Do Multiple Craft Nominations Indicate a Best Picture Oscar? Yes and No

When Barry Alexander Brown received a film editing nomination for “BlackKklansman” (above, right) in January, he had to prepare a statement for the press. “I said, ‘Look, I wouldn’t be here without all this other talent in the movie,’” he recalls. “When you look at a film and it gets all of the best awards, that tells a story. This is what I’m given as an editor to work with. I can’t do my work if everyone doesn’t deliver.”

Strictly by nominations, two films delivered strongest this year: “Roma” and “The Favourite” (above, left) received 10 nods each. (“BlacKkKlansman” earned six.) But when any film accumulates a stack of potential wins, it’s hard not to wonder if this year could be a sweep year. Will there be a convergence of opinions? Will the record books need to be rewritten?

“Getting this many nominations means the audience is finding the whole film satisfying,” says Fiona Crombie, nominated in production design with Alice Felton for “The Favourite.” “But it also means that we were on the same page. We’re all making the same film, so there’s not one element that sticks out too far.”

“It is super gratifying to see the collective vision of everyone working on a movie in every department coalescing to create something that exemplifies unity,” says John Ottman, editor nominee for “Bohemian Rhapsody,” which snagged five nominations total. “But I don’t know if that indicates there’ll be a sweep.”
Technically, there can’t be: No one film is up for a classic “big five” sweep of picture, director, lead actor and actress and screenplay. There hasn’t been one since 1991’s “Silence of the Lambs”; the biggest non-five sweep in memory is 2003’s “The Lord of the Rings: The Return of the King,” which won all 11 categories for which it was nominated. These days, such gangbuster, all-around pictures seem few and far between.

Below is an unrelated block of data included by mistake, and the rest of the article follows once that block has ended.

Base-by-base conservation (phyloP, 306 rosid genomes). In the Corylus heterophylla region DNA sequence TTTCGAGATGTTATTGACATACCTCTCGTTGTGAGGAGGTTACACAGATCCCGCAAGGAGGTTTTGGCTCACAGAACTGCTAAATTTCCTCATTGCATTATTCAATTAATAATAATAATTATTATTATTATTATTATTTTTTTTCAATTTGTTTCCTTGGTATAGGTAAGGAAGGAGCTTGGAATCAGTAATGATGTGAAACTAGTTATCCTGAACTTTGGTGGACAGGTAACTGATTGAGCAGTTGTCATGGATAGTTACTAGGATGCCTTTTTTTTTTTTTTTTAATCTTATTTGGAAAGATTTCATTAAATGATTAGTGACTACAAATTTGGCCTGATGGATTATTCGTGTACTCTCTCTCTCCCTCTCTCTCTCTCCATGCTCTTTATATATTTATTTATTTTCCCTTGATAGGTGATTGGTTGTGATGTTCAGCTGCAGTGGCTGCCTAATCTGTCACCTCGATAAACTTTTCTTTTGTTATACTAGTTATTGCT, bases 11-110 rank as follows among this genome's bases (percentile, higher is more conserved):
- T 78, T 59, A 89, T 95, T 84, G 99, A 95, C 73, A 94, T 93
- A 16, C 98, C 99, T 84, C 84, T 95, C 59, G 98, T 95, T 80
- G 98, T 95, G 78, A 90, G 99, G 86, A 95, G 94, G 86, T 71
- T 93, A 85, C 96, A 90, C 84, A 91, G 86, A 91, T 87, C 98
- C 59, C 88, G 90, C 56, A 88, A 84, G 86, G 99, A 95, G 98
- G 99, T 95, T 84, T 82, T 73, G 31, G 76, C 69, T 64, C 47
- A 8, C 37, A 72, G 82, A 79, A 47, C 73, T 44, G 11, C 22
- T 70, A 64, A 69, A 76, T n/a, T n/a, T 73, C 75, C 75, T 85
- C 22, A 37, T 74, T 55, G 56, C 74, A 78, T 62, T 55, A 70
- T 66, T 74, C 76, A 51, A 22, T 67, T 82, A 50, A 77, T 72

“’Sweeps’ is a popular word, but there’s no way to control it,” says Mary Zophres, whose costume design is one of three nominations for “The Ballad of Buster Scruggs.” “Since individual guilds are the ones who do the nominating, it has to be a convergence of popularity of the film and the guilds — and that happens less and less.”

Indeed, not every film that is beautiful to look at also has “best picture” stamped on it, or affects every potential voter the same way. “Films touch people differently,” says Crombie. “Some films are going to feel more like best picture, but not be strong in crafts.”

Adds three-time Oscar recipient Greg Cannom, who’s nominated for his makeup design (with Kate Biscoe and Patricia Dehaney) on “Vice,” “There’s politics in all of this stuff. There’s been so many makeups I haven’t been nominated for that shocked me, but it’s what the Academy does.”

Still, if a film is to start amassing awards and excitement, the ball gets rolling — in most cases — during the below-the-line portion of the ceremony. A film that starts collecting costume, or sound editing, or production design early on builds an unmistakable buzz — though by that time, voting is long over. Yet do early awards actually indicate any film is likely to win best picture?

Not exactly. A raft of great below-the-line awards does not guarantee a best picture award is in the cards later on. (Think of 2015’s “Mad Max: Fury Road,” which won six below-the-line awards, and no best picture.)

Yet there is one artisan exception: film editing. Editing became an Oscar category in 1934, and since then only 10 films have won best picture without also capturing at least a film editing nomination; the last was 2014’s “Birdman.” That’s not good news for “Black Panther,” “Roma” and “A Star Is Born,” three of the most buzzed-about films of 2018, since none of their editors earned nominations.

Why editing, though? Brown has a theory: “It’s all interconnected. Even down to costumes. Sometimes the use of hair is something that will impact a scene — and I maybe will get credit for that [from voters]. People will say, ‘You did that so seamlessly,’ but it’ll be because the score helped. I may have done a good job, but so have all of these other people.”

Which brings everything back to the importance of collaboration. While it might seem like a cliché in nomination day statements, it’s something that rings true for artisans. “I don’t want to be on my own island making costumes and creating ideas,” says Ruth Carter, nominated for her costume design on “Black Panther.” “I want to collaborate.

“I wish I could say, ‘Oh, there’s some kind of formula as to how a sweep happens,’” she adds. “But I’m on the side of artistry. Artistry speaks for itself, and people are asking the experts to evaluate it.”

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